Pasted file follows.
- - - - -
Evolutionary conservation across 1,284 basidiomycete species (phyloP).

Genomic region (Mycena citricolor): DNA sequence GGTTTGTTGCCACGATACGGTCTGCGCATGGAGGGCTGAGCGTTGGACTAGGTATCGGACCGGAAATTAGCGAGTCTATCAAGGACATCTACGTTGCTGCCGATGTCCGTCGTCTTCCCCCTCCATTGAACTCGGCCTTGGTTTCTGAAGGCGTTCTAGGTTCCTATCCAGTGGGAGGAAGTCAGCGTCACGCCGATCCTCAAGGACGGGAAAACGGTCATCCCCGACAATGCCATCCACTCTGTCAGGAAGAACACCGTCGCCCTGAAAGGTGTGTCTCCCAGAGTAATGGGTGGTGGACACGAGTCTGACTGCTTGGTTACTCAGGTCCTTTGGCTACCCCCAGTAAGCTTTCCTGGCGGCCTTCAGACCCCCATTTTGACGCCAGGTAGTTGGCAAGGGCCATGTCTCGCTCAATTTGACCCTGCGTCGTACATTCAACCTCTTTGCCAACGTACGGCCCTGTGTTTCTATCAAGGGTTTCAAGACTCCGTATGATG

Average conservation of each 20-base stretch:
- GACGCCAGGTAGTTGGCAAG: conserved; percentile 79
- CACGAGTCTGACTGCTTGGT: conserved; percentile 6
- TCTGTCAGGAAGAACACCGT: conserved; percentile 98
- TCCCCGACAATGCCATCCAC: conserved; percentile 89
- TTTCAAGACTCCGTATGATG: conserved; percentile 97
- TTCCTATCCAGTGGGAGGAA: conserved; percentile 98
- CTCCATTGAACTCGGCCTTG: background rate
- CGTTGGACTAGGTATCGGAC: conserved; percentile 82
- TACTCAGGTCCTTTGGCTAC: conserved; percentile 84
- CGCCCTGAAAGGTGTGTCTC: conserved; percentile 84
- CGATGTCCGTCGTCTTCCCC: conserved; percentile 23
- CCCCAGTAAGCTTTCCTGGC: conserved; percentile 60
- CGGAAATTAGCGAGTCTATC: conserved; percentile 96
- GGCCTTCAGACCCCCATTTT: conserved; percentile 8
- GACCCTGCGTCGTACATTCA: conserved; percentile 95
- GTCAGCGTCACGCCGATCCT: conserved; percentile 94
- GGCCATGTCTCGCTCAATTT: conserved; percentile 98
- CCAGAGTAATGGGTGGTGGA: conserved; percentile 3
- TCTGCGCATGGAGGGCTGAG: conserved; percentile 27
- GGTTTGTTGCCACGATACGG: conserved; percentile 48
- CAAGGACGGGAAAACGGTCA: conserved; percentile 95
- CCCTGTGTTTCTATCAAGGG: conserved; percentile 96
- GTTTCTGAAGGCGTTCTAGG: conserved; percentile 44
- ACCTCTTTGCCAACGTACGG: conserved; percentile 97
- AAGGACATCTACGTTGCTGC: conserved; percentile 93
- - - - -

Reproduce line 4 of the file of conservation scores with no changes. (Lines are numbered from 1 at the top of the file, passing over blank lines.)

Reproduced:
- GACGCCAGGTAGTTGGCAAG: conserved; percentile 79